An anti slavery Representative Charles Sumner started the Republican Party and they first ran a Republican Presidential candidate 1856 by running John C. Fremont against Democrat James Buchanan.  Fremont lost.

Than came the famous Dred Scott decision in 1857, where the Democratic Controlled Supreme Court declared that blacks were not persons or citizens but instead were property and therefore had no rights.  Three years later the Republicans ran their 2nd presidential candidate, Abraham Lincoln, who won as the first Republican President.

Republican president Dwight D. Eisenhower was against racial segregation and determined to eliminate racial discrimination in all areas under his authority. . One of his 1st orders, an executive order, halted segregation in the District of Columbia and federal agencies.  He was the 1st president to appoint a black American Frederic Morrow to an executive on the White House staff.  In 1957 Eisenhower proposed a bold civil rights bill to increase black voting rights and protections that was blocked by democratic senator James Eastman, Chairman of the Senate Judiciary Committee. In 1959 again Eisenhower presented a second civil rights bill to Congress and was met again with unyielding opposition in the Democratic House.  It eventually passed the house but the democrats in the Senate killed the bill.
John F. Kennedy was less willing to utilize executive orders to promote civil rights for over a year.   Kennedy, 1962 Issued Executive Order #11063 banning racial discrimination in housing. The violent discord in Birmingham in 1963 where Democratic Governor George Wallace prevented blacks from entering school, did force Kennedy to send a major civil rights bill to Congress.  A current democratic Senator from Virginia, Senator Robert Byrd, back than was one of the senators that gave a stiff opposition to the bill.  Kennedy was killed and famous Reverend Doctor Martin Luther King along with many other Americans organized people and pushed through the Civil rights Act of 1964 followed by the Voting rights act of 1965.
The little known fact is that out of the 315 Democrats in congress only 198 voted for these bills, alone would not of passed, but with 83% of the Republicans voting overwhelmingly for these bills sending them to President Lyndon Johnson’s desk where he signed them into law. ‘Congressional Quarterly (Washington, D C: Congressional Quarterly Service, 1965), Vol. 20, pp, 606, 696, 88th Congress, 2nd Session, vote on the Civil Rights Bill of 1964, February 10, 1964’.

Another great Constitutional Amendment occurred in 1964 abolishing the poll tax. Ninety one percent of the Republicans supported this Amendment.  Of the sixteen senators that wanted to keep the poll tax alive, fifteen of the senators where democrats that voted to keep the poll tax alive. ‘Congressional Quarterly (Washington, D C: Congressional Quarterly Service, 1962), Vol. 18,pp. 630, 654, 87th Congress, 2nd session, Senate and House votes on approving the Constitutional Amendment banning the poll tax, March 27 and August 27th 1962.’  If the Republicans did not support these bills they would of NEVER passed at that time.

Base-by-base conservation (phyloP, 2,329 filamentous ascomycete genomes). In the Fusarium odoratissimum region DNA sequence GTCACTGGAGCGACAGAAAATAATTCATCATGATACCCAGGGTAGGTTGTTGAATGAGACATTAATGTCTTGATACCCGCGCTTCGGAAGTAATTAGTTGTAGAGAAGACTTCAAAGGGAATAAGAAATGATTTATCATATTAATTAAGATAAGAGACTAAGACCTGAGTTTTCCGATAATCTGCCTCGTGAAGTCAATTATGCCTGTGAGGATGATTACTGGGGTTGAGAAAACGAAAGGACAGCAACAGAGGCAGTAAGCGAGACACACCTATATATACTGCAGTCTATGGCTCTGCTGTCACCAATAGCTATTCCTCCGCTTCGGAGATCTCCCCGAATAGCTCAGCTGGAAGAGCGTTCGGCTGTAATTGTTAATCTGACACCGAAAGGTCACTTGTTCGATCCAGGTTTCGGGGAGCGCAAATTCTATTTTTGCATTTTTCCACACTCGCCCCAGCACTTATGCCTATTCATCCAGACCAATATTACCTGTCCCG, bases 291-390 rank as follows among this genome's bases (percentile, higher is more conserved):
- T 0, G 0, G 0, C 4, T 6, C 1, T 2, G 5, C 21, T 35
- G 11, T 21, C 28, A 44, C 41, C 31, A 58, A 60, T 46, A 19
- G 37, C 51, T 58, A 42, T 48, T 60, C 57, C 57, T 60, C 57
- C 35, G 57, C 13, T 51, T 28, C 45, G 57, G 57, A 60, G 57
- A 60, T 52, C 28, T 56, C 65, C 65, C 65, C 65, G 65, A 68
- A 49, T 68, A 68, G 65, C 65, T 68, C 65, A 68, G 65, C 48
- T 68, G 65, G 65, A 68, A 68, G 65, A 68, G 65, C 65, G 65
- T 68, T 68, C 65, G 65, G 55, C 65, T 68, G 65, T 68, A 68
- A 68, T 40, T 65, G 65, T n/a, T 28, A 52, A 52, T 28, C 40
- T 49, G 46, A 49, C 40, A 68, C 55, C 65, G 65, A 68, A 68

Our Current Secretary of State of the United States, Doctor Condoleezza Rice could of quit as a child in Birmingham, Alabama when her best girlfriend was killed in a church fire during the turbulent 1960s. Here is a woman that has succeeded in education and government politics going into countries including Muslim countries that see women only as property and handles herself at the highest standard representing America.  I do not see her as an African American but a great American.

In this short time that I have been on this earth, I have been blessed in the 1960s to attend integrated schools, go to war in Vietnam and have many friends over the years of all races.  We did not see ourselves as black, white or yellow but human beings created by God, with inalienable rights given us by our creator blessed to be born as Americans.  As our Declaration of Independence states all men are created equal.

On September 11, 2001 when we were attacked by extremist Muslims we all came together as over 3,000 of our fellow American’s lives were snuffed out in a senseless attack on our country.  We cried together as we watched on TV and listened to the radio.  We determined together as Americans to work and to rebuild and to bring to justice those responsible for the deaths of our fellow citizens.

Former slave and consultant to several presidents, Frederick Douglas taught us all that you can succeed even in the face of daunting circumstances. This is what America is about.  Let us not look out for handouts from government, but look to give ahand to help some one succeed.  It should be our hearts to help people not depend on government to do it. That is what makes America great!
Till next time…..

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Lou Neiger has been a regular contributor to The Dutch Fork Chronicle since 2005 and published in several papers as a guest columnist in South Carolina.  Lou has worked in the Insurance Planning field since 1981 and earned his CLU designation from the American College in Bryn Mawr, Pa.   He and his family live in Newberry

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2 Comments leave one →
  1. Harden Gervais permalink
    January 31, 2008 8:29 PM

    Great – thanks for rehashing everything we learned in high school. Not mentioned is how these “Democrats” switched over to the GOP and took their politics with them.

  2. A Voice in the Wilderness permalink
    February 18, 2008 1:56 AM

    911 was an inside job.